Chap_04 - Chapter 4: Elasticity Purpose: Elasticity is an...

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Chapter 4: Elasticity Purpose: Elasticity is an important concept in microeconomics. This chapter defines elasticity and provides many examples to show its importance in understanding how a market works. Emphasis is on the price elasticity of demand, but income elasticity of demand, cross elasticities, and the elasticity of supply are defined and considered. Length : 26 pages Time required to read: Two hours. More if the exercises are worked and the examples are considered. Number of lectures required for understanding: One 50 minute lecture period allows definition of the concept. A second lecture may be used to either expand/explain the examples in the chapter’s narrative or to introduce additional examples or problems. Summary : The chapter opens by posing questions relating to the illicit drug trade. Will an increase in the street price of drugs increase or decrease the quantity used? Will it increase or decrease the total expenditures on the illegal products? And more importantly, will an increase in the price of drugs set off an increase in the number of crimes against property? These question set off discussions of the responsiveness (sensitivity) of quantities purchased to changes in price. A graph (Figure 4.1) and a cartoon in the margin on page 92 help set the stage for definitions and discussions. Elasticity is defined in terms of percentage changes in the quantity demanded that come in response to specific percentage changes in price. “Elastic” (responsive) and “inelastic” (unresponsive) situations are explained before three determinants – s ubstitution possibilities, budget shares, and time -- are mentioned. Empirically estimated price elasticities are presented for several common consumer items. Policy implications of elasticity are shown through consideration of a tax on cigarettes and a tax on yachts. The former is hypothetical while the latter is based on actual experience.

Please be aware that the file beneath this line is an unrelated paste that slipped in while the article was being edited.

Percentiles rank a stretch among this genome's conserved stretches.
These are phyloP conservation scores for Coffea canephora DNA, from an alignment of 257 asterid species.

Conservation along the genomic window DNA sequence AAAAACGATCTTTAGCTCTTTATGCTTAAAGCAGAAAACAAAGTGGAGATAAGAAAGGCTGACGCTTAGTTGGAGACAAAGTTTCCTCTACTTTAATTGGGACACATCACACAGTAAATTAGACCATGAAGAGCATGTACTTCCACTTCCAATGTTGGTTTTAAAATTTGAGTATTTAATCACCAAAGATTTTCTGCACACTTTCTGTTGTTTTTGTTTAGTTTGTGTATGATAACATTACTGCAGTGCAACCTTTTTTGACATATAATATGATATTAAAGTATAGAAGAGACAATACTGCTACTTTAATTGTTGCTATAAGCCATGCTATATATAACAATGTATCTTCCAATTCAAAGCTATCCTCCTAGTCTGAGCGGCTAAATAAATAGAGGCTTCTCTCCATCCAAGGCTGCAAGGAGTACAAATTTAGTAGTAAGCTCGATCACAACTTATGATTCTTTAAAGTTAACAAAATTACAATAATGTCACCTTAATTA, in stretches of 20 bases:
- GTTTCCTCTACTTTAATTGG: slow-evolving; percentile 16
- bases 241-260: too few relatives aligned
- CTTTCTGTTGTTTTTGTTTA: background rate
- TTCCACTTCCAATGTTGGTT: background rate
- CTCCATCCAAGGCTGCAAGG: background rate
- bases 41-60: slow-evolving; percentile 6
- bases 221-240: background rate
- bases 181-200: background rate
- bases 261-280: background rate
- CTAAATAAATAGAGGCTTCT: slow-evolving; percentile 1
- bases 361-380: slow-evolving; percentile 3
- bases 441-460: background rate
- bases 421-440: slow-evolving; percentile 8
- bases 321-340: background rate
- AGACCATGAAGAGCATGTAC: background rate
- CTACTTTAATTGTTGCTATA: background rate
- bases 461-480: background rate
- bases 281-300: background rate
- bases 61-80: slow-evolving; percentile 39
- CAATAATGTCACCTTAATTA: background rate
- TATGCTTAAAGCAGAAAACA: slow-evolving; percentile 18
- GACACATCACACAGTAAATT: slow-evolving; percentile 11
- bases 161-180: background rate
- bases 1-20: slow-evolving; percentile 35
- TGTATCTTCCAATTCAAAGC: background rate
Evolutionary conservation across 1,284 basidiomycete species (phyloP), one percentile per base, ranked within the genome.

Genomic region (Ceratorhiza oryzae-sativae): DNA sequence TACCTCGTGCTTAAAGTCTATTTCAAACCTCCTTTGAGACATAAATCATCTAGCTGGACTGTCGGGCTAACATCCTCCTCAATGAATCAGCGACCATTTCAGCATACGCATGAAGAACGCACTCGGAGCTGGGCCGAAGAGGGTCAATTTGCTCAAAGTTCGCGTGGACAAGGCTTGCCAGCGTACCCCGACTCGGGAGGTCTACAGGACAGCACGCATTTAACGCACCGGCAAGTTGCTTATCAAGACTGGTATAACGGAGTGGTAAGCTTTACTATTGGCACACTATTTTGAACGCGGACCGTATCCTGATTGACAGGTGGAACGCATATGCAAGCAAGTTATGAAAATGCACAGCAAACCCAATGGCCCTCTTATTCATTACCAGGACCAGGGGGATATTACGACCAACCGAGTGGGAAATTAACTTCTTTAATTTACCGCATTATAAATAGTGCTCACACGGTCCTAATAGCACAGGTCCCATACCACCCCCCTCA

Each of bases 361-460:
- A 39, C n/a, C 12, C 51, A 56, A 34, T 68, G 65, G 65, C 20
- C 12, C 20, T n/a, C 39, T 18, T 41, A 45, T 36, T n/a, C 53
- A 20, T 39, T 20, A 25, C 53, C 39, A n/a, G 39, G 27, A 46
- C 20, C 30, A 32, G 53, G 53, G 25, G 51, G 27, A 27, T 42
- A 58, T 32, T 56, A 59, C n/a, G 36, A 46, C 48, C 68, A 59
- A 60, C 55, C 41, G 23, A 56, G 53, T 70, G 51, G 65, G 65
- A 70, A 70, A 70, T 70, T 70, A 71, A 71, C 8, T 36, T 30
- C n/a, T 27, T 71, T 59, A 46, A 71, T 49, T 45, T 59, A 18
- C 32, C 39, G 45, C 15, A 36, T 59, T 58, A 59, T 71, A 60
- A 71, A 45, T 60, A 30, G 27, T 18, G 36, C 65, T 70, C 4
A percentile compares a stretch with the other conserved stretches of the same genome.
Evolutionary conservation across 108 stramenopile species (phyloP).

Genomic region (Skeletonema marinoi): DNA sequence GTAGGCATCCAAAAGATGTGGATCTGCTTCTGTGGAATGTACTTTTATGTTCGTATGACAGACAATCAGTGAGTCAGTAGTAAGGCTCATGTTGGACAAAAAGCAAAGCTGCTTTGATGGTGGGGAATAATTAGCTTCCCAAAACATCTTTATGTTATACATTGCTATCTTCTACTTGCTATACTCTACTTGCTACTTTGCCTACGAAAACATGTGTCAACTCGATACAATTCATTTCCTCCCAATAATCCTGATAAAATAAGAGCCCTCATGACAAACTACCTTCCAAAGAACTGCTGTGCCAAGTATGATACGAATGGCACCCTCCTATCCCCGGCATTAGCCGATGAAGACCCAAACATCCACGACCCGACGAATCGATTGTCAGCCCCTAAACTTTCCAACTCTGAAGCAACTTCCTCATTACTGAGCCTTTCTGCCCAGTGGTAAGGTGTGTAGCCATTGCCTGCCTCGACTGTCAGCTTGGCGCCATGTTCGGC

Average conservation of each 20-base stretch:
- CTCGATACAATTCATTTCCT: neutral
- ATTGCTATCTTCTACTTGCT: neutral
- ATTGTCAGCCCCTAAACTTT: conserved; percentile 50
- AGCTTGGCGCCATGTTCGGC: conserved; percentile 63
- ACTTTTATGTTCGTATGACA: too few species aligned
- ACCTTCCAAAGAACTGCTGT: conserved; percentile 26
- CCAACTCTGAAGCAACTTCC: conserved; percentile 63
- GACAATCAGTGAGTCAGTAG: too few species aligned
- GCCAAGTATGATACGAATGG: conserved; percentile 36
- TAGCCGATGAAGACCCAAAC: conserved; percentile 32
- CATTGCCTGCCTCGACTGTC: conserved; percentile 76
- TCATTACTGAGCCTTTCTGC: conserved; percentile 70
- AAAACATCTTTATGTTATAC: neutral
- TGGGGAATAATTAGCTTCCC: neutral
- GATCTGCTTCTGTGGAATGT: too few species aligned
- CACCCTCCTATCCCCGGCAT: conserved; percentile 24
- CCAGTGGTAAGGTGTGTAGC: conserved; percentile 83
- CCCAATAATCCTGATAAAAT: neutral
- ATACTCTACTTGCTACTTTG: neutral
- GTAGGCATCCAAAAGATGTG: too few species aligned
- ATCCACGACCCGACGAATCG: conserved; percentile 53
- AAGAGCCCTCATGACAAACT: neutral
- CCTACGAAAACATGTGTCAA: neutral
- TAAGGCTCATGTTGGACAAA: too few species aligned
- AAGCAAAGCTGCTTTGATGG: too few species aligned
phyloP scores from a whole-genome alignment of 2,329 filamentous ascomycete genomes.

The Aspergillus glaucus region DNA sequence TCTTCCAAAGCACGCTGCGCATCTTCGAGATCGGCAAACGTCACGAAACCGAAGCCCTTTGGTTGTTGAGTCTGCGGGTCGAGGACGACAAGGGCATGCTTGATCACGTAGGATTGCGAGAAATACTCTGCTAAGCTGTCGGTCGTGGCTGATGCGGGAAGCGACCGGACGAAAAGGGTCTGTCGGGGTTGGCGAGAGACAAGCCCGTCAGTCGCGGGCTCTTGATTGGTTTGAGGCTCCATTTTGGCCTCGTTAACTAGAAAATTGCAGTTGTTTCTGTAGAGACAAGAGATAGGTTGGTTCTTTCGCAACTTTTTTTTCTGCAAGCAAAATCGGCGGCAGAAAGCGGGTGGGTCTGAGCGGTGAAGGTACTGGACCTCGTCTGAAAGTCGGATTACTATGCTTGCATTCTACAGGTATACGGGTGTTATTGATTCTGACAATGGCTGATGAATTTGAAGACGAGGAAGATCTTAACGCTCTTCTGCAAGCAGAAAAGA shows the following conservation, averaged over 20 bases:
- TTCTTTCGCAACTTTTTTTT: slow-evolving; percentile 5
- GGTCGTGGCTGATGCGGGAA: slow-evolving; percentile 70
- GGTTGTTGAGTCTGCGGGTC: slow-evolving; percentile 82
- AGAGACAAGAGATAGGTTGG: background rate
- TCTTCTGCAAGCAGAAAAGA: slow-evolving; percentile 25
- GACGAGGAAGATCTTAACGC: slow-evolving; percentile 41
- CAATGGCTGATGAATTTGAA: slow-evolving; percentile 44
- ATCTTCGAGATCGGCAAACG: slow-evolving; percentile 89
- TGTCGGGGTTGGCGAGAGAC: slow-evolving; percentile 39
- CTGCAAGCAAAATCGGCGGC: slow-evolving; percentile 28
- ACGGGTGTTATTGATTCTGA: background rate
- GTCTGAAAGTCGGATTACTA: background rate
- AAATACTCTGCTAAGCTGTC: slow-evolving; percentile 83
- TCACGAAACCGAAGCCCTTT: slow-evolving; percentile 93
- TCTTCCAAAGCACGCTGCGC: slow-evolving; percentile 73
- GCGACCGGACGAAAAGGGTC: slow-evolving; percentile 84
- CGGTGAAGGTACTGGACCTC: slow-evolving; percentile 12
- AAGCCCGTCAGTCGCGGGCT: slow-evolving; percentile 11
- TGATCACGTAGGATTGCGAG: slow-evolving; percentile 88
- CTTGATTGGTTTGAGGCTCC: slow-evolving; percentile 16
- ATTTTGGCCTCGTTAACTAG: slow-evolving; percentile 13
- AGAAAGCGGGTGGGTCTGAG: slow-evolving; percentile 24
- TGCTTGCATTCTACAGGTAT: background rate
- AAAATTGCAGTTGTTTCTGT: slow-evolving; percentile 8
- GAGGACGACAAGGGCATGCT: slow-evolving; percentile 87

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Graphs and formulae are used to explain the calculation of price elasticity. Differing elasticities along a single straight-line demand curve are explained as are the extreme cases of perfectly elastic and perfectly inelastic demands. Graphs show the important relationship between elasticity and total revenue. Income elasticity and cross elasticities are mentioned. The price elasticity of supply is defined and its determinants are listed as flexibility of inputs, mobility of inputs, substitute inputs, and time. The chapter ends with a reference to the limiting characteristics of a unique input such as the star player on a basketball team. Outline: 1. Introduction 2. Price Elasticity of Demand a. Price Elasticity Defined b. Determinants of Price Elasticity i. Substitution Possibilities ii. Budget Share iii. Time iv. Recap c. Some Representative Elasticity Estimates d. Using Price Elasticity of Demand 3. A Graphical Interpretation of Price Elasticity a. Price Elasticity Changes Along a Straight Line b. Two Special Cases c. Recap 4. Elasticity and Total Expenditure a. Income Elasticity and Cross-Price Elasticity of Demand
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Chap_04 - Chapter 4: Elasticity Purpose: Elasticity is an...

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